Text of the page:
Discover for yourself the value of the cashflow quadrant, the four steps each of us must master and graduate from to be able to take full control of our financial life.
MONEY Master the Game by Tony Robbins
Personal development guru Tony Robbins studied and interviewed some of the top thinkers in finances and investing to write MONEY Master the Game, another book with some merit as applied to making, saving and growing your money.
One book wasn’t enough, however, as Robbins later launched Unshakable, a book that complements, amends and elaborates on this one. Still, MONEY Master the Game is going to give you a better financial education than post-secondary school can offer.
I Will Teach You To Be Rich by Ramit Sethi
Ramit Sethi’s I Will Teach You To Be Rich is on-point when it comes to teaching you both small- and big-picture ideas to help you figure out your money.
I agree with at least 80% of this book if not more. Some of the tips offered are going to depend on the individual and their exact financial situation. But there isn’t any throwaway advice here.
If you want to make the most of it through, reading it won’t be enough. You must apply what you learn.
Many people feel stuck with their lifestyle and aren’t living the kind of life they want to live. The truth is that you probably have more options than you realize – just that you haven’t been introduced to possibility thinking.
The following books will inspire and give you access to new ways of being that will support you in your desire for a different kind of life.
The 4-Hour Workweek by Timothy Ferriss
The 4-Hour Workweek by Timothy Ferriss is a must-read when it comes to lifestyle design. If nothing else, the book will leave you feeling inspired, and when human beings are inspired, they take action. Action is key to getting to where you want to go.
The title isn’t accurate, as this isn’t a book about how to work four hours per week, but rather a book about living the life you want now instead of putting it off to some undefined date in the future. But you can’t blame the author for A/B testing titles.e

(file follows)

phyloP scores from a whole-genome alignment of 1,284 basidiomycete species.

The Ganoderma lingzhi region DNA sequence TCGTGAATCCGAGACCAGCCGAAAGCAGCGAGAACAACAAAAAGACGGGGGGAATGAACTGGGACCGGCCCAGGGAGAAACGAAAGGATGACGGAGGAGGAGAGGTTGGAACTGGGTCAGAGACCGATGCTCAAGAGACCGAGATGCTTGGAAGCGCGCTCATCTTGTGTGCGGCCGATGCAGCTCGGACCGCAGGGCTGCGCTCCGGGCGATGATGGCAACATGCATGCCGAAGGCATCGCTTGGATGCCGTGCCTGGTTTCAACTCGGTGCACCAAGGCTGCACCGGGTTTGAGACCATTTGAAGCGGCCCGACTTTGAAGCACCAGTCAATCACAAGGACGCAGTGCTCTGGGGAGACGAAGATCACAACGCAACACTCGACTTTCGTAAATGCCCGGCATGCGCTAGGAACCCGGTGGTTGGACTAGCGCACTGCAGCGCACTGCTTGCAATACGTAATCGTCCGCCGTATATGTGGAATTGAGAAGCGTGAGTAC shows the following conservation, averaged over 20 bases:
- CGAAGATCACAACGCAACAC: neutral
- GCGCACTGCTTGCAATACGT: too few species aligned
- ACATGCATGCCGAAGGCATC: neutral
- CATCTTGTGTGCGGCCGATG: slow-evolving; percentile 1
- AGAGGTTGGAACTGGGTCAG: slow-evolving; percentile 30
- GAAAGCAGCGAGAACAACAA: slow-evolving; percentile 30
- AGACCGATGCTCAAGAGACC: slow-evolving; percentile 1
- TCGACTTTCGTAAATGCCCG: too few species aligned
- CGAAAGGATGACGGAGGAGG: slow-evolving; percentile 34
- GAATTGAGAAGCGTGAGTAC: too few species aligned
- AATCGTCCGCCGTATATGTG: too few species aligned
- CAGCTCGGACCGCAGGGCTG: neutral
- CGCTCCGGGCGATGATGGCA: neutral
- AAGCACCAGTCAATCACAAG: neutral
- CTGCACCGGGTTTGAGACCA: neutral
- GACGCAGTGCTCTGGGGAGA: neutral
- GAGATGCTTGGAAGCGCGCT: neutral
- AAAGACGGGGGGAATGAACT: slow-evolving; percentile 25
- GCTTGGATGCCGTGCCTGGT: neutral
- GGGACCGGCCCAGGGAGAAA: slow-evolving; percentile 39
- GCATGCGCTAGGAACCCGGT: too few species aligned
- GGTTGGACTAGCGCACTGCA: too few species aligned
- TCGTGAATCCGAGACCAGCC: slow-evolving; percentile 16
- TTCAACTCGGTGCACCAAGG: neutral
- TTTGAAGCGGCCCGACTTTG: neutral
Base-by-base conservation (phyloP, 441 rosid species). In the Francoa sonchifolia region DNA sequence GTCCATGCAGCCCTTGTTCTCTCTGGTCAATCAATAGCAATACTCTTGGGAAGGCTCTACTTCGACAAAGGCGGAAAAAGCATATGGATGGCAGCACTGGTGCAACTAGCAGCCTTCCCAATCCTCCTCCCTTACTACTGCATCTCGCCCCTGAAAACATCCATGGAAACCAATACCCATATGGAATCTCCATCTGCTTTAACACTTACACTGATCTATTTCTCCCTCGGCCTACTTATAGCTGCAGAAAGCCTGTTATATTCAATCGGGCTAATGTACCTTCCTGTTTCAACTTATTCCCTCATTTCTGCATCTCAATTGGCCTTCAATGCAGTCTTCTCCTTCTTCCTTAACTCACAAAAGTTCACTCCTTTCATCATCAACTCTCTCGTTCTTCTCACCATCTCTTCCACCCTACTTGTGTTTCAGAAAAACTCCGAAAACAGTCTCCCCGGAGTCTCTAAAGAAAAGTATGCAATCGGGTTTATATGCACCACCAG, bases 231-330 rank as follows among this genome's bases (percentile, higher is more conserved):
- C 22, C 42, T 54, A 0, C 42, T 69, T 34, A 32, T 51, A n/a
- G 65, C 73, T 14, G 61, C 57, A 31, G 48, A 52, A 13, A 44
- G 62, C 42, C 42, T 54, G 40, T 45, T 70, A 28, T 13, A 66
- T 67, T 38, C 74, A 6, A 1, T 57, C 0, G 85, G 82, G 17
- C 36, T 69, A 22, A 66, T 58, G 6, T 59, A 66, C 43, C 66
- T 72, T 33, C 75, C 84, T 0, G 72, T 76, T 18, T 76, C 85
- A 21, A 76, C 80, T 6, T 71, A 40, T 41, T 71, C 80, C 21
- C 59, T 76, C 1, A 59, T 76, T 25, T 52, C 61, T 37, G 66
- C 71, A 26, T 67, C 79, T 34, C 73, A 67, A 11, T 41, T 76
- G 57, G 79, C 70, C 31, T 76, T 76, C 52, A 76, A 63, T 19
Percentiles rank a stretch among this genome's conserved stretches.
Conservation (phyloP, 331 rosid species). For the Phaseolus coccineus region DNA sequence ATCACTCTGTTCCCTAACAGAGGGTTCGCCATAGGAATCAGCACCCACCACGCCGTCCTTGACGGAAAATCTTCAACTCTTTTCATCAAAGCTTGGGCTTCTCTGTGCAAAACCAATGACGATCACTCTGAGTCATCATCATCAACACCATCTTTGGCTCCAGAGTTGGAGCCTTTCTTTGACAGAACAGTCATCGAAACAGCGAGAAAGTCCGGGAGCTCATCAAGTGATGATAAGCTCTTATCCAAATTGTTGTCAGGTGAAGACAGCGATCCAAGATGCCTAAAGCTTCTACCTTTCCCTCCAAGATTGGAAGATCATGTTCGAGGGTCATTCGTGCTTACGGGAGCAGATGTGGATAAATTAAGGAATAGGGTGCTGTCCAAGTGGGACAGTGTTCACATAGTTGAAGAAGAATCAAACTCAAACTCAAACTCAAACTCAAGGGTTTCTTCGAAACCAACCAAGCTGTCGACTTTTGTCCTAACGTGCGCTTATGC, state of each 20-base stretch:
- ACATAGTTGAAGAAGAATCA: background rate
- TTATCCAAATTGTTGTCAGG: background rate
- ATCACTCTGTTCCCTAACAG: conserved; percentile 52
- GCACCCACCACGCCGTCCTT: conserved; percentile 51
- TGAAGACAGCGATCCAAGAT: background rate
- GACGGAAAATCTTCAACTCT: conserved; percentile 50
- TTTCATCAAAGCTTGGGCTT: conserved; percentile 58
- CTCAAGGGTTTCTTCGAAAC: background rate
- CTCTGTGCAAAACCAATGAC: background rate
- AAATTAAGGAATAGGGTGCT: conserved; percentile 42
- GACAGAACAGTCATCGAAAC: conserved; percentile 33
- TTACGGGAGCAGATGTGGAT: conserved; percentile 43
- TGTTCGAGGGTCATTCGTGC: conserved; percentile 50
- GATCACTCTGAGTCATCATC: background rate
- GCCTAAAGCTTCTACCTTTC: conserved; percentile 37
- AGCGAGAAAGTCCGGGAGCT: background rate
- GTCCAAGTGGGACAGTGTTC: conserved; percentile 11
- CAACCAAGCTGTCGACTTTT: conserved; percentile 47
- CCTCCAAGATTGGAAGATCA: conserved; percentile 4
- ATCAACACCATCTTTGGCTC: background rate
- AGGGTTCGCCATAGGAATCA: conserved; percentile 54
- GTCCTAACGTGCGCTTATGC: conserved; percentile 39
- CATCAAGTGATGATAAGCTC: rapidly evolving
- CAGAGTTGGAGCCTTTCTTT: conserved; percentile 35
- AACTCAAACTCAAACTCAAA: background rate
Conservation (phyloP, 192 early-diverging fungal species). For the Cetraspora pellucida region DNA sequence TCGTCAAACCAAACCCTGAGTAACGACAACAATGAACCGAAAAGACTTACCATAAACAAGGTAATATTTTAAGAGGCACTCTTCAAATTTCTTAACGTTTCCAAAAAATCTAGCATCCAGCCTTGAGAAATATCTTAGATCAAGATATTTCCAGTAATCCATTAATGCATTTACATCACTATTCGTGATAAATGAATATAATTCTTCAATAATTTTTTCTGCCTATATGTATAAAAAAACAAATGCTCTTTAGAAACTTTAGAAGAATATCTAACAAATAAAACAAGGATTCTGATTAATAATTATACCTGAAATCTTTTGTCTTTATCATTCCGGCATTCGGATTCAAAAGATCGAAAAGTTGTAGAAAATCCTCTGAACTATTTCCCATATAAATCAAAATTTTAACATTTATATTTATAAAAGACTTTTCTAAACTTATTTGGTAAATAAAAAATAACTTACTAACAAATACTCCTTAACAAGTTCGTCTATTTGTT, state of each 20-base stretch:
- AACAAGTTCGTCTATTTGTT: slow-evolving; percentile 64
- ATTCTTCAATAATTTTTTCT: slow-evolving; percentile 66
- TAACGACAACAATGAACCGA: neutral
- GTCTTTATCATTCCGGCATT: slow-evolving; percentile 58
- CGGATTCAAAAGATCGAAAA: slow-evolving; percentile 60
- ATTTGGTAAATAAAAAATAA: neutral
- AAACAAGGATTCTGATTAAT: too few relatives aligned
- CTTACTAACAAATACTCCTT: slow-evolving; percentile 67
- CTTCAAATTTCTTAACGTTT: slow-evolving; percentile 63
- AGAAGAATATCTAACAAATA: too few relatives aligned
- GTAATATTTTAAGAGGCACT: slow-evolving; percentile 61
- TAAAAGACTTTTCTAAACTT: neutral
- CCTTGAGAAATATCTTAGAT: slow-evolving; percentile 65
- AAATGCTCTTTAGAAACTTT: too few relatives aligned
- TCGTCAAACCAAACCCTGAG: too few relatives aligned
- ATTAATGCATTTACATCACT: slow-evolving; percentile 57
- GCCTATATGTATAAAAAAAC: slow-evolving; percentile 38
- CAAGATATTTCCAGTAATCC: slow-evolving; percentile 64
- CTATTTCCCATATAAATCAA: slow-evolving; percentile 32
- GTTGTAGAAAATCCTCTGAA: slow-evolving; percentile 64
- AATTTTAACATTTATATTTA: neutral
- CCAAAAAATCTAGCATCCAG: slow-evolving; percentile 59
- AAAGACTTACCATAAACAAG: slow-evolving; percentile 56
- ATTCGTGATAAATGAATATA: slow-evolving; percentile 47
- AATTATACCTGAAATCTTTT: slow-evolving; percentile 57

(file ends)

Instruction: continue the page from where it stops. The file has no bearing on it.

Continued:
The Subtle Art of Not Giving a F*ck by Mark Manson
Mark Manson’s The Subtle Art of Not Giving a F*ck could just as easily fit under the Personal Development category. But since it recounts Manson’s own journeys as a digital nomad, Lifestyle seems like a more fitting option.
This book is a call to challenge conventional wisdom, see things from a different perspective and take a different approach to life that will enable you to continually expand your thinking and your horizons.
Studies show that we often overestimate ourselves in every regard – looks, intelligence, personal qualities or more. Read this book to do away with your superiority and see yourself clearly in the mirror once and for all.
Marketing is one of the most important things for musicians to learn. Having said that, there aren’t many books whose method is sound and timeless.
What follows is my top recommendation for marketing books, but you should also consider picking up the books introduced in the Business section, as many of them contain practical and valuable marketing advice as well.
With that, let’s get into this category.
Magnetic Marketing by Dan S. Kennedy
Know it or not, many experts have adopted, adapted and even teach Kennedy’s marketing method. No surprises here – his strategies work.
The difference is this. If you go to any other marketer or engage in their materials, you’re getting the watered down, less effective, less future-proof method.
I would suggest studying Magnetic Marketing first and foremost to understand how creating a funnel (lead magnet, tripwire, product) actually works.
Without personal development, I would not be the man I am today. It has helped me see beyond my perceived limitations and follies.
The following books are among some of my favorites.
Think and Grow Rich by Napoleon Hill
Napoleon Hill’s classic Think and Grow Rich forms the foundation of many of my personal beliefs.
Hill was clearly an intelligent and long-suffering man. At the recommendation of business magnate Andrew Carnegie, he studied some of the most successful people in the world for decades, culminating into his various books and seminars. This is the most popular of his works.
As I’ve shared before, the title might as well be Think, Act and Grow Rich, as we must act on our ideas, but the title is pointing to something important, that if we think ceaselessly on how to make more money, inevitably, we will, because we will naturally recognize more opportunities.
Personal Development for Smart People by Steve Pavlina
Steve Pavlina is the undisputed guru of personal development online.
I give Pavlina credit for kick-starting my personal development journey and helping me realize the importance of making conscious decisions in life.
In Personal Development for Smart People, Pavlina adopts the role of the kick-butt coach who will push you as far as you can go and then push you some more. To that extent, don’t expect this to be a walk in the park.
But if you’re serious about your personal growth, this book will show you all the practical ways you can grow.
The Success Principles by Jack Canfield & Janet Switzer